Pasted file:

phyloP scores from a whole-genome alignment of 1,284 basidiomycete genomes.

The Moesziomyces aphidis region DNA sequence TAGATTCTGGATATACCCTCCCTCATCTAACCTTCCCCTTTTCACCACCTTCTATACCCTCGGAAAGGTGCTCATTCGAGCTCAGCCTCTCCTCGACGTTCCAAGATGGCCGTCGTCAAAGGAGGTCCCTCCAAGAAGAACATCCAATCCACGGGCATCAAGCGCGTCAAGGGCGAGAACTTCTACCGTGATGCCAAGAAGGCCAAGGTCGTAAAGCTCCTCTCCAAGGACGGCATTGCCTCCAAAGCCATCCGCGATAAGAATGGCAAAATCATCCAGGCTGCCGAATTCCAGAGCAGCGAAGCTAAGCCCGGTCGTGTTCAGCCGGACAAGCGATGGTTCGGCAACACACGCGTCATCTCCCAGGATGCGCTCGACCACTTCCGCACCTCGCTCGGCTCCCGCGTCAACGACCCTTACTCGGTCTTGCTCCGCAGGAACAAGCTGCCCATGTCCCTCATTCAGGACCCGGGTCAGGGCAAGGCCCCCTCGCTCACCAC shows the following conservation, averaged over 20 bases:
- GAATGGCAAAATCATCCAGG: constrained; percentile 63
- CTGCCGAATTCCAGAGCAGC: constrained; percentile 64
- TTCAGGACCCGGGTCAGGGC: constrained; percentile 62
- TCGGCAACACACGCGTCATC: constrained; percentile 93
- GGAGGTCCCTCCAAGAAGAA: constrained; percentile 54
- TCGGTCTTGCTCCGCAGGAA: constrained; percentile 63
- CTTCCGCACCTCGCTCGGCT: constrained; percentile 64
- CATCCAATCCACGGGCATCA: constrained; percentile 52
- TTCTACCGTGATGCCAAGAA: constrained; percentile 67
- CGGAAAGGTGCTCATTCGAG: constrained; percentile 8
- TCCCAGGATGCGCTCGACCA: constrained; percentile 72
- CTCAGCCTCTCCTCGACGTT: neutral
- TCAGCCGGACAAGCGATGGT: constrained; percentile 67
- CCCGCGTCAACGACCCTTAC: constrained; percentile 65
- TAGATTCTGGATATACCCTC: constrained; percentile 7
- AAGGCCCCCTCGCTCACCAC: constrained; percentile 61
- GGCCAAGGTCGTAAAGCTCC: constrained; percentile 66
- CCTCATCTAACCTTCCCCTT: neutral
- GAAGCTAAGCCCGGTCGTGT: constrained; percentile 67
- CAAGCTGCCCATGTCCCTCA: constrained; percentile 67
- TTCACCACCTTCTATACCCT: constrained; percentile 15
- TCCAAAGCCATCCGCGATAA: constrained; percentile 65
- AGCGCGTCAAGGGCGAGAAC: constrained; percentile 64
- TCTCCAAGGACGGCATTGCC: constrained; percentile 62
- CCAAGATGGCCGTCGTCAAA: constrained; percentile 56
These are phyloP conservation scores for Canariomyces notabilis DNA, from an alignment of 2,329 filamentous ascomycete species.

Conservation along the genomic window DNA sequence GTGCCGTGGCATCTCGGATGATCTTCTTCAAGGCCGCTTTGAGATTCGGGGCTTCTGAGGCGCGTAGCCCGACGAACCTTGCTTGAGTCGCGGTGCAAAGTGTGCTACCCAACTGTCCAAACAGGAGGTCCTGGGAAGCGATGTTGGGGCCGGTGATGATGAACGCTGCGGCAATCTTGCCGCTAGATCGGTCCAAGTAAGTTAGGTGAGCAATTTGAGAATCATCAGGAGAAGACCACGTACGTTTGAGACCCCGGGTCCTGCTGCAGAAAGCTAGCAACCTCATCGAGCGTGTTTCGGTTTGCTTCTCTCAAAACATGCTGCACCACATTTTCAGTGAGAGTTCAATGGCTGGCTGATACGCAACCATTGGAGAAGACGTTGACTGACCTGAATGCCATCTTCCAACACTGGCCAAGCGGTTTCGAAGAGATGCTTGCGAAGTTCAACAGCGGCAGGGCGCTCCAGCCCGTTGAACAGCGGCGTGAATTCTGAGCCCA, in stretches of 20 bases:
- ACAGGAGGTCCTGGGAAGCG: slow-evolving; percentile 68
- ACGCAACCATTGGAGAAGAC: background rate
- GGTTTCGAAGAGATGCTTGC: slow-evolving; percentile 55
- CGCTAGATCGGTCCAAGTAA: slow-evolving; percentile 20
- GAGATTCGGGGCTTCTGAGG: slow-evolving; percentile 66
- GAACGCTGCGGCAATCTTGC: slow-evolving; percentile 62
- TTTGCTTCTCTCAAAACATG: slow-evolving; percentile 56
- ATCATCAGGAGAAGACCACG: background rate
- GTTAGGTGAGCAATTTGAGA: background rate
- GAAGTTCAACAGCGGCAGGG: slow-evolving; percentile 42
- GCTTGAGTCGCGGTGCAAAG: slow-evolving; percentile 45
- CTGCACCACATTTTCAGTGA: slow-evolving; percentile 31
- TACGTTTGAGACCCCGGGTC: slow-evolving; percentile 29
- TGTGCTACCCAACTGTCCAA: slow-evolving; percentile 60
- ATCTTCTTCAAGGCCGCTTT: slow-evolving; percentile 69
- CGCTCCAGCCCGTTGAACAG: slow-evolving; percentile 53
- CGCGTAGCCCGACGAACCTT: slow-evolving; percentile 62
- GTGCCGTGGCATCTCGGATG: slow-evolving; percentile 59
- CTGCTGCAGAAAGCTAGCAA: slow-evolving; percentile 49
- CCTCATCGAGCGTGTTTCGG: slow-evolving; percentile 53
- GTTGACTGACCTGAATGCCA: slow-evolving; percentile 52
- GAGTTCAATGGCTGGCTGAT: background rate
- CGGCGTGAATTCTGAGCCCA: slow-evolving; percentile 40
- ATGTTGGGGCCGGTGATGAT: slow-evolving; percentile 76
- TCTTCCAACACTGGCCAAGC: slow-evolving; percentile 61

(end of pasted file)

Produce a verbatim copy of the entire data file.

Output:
phyloP scores from a whole-genome alignment of 1,284 basidiomycete genomes.

The Moesziomyces aphidis region DNA sequence TAGATTCTGGATATACCCTCCCTCATCTAACCTTCCCCTTTTCACCACCTTCTATACCCTCGGAAAGGTGCTCATTCGAGCTCAGCCTCTCCTCGACGTTCCAAGATGGCCGTCGTCAAAGGAGGTCCCTCCAAGAAGAACATCCAATCCACGGGCATCAAGCGCGTCAAGGGCGAGAACTTCTACCGTGATGCCAAGAAGGCCAAGGTCGTAAAGCTCCTCTCCAAGGACGGCATTGCCTCCAAAGCCATCCGCGATAAGAATGGCAAAATCATCCAGGCTGCCGAATTCCAGAGCAGCGAAGCTAAGCCCGGTCGTGTTCAGCCGGACAAGCGATGGTTCGGCAACACACGCGTCATCTCCCAGGATGCGCTCGACCACTTCCGCACCTCGCTCGGCTCCCGCGTCAACGACCCTTACTCGGTCTTGCTCCGCAGGAACAAGCTGCCCATGTCCCTCATTCAGGACCCGGGTCAGGGCAAGGCCCCCTCGCTCACCAC shows the following conservation, averaged over 20 bases:
- GAATGGCAAAATCATCCAGG: constrained; percentile 63
- CTGCCGAATTCCAGAGCAGC: constrained; percentile 64
- TTCAGGACCCGGGTCAGGGC: constrained; percentile 62
- TCGGCAACACACGCGTCATC: constrained; percentile 93
- GGAGGTCCCTCCAAGAAGAA: constrained; percentile 54
- TCGGTCTTGCTCCGCAGGAA: constrained; percentile 63
- CTTCCGCACCTCGCTCGGCT: constrained; percentile 64
- CATCCAATCCACGGGCATCA: constrained; percentile 52
- TTCTACCGTGATGCCAAGAA: constrained; percentile 67
- CGGAAAGGTGCTCATTCGAG: constrained; percentile 8
- TCCCAGGATGCGCTCGACCA: constrained; percentile 72
- CTCAGCCTCTCCTCGACGTT: neutral
- TCAGCCGGACAAGCGATGGT: constrained; percentile 67
- CCCGCGTCAACGACCCTTAC: constrained; percentile 65
- TAGATTCTGGATATACCCTC: constrained; percentile 7
- AAGGCCCCCTCGCTCACCAC: constrained; percentile 61
- GGCCAAGGTCGTAAAGCTCC: constrained; percentile 66
- CCTCATCTAACCTTCCCCTT: neutral
- GAAGCTAAGCCCGGTCGTGT: constrained; percentile 67
- CAAGCTGCCCATGTCCCTCA: constrained; percentile 67
- TTCACCACCTTCTATACCCT: constrained; percentile 15
- TCCAAAGCCATCCGCGATAA: constrained; percentile 65
- AGCGCGTCAAGGGCGAGAAC: constrained; percentile 64
- TCTCCAAGGACGGCATTGCC: constrained; percentile 62
- CCAAGATGGCCGTCGTCAAA: constrained; percentile 56
These are phyloP conservation scores for Canariomyces notabilis DNA, from an alignment of 2,329 filamentous ascomycete species.

Conservation along the genomic window DNA sequence GTGCCGTGGCATCTCGGATGATCTTCTTCAAGGCCGCTTTGAGATTCGGGGCTTCTGAGGCGCGTAGCCCGACGAACCTTGCTTGAGTCGCGGTGCAAAGTGTGCTACCCAACTGTCCAAACAGGAGGTCCTGGGAAGCGATGTTGGGGCCGGTGATGATGAACGCTGCGGCAATCTTGCCGCTAGATCGGTCCAAGTAAGTTAGGTGAGCAATTTGAGAATCATCAGGAGAAGACCACGTACGTTTGAGACCCCGGGTCCTGCTGCAGAAAGCTAGCAACCTCATCGAGCGTGTTTCGGTTTGCTTCTCTCAAAACATGCTGCACCACATTTTCAGTGAGAGTTCAATGGCTGGCTGATACGCAACCATTGGAGAAGACGTTGACTGACCTGAATGCCATCTTCCAACACTGGCCAAGCGGTTTCGAAGAGATGCTTGCGAAGTTCAACAGCGGCAGGGCGCTCCAGCCCGTTGAACAGCGGCGTGAATTCTGAGCCCA, in stretches of 20 bases:
- ACAGGAGGTCCTGGGAAGCG: slow-evolving; percentile 68
- ACGCAACCATTGGAGAAGAC: background rate
- GGTTTCGAAGAGATGCTTGC: slow-evolving; percentile 55
- CGCTAGATCGGTCCAAGTAA: slow-evolving; percentile 20
- GAGATTCGGGGCTTCTGAGG: slow-evolving; percentile 66
- GAACGCTGCGGCAATCTTGC: slow-evolving; percentile 62
- TTTGCTTCTCTCAAAACATG: slow-evolving; percentile 56
- ATCATCAGGAGAAGACCACG: background rate
- GTTAGGTGAGCAATTTGAGA: background rate
- GAAGTTCAACAGCGGCAGGG: slow-evolving; percentile 42
- GCTTGAGTCGCGGTGCAAAG: slow-evolving; percentile 45
- CTGCACCACATTTTCAGTGA: slow-evolving; percentile 31
- TACGTTTGAGACCCCGGGTC: slow-evolving; percentile 29
- TGTGCTACCCAACTGTCCAA: slow-evolving; percentile 60
- ATCTTCTTCAAGGCCGCTTT: slow-evolving; percentile 69
- CGCTCCAGCCCGTTGAACAG: slow-evolving; percentile 53
- CGCGTAGCCCGACGAACCTT: slow-evolving; percentile 62
- GTGCCGTGGCATCTCGGATG: slow-evolving; percentile 59
- CTGCTGCAGAAAGCTAGCAA: slow-evolving; percentile 49
- CCTCATCGAGCGTGTTTCGG: slow-evolving; percentile 53
- GTTGACTGACCTGAATGCCA: slow-evolving; percentile 52
- GAGTTCAATGGCTGGCTGAT: background rate
- CGGCGTGAATTCTGAGCCCA: slow-evolving; percentile 40
- ATGTTGGGGCCGGTGATGAT: slow-evolving; percentile 76
- TCTTCCAACACTGGCCAAGC: slow-evolving; percentile 61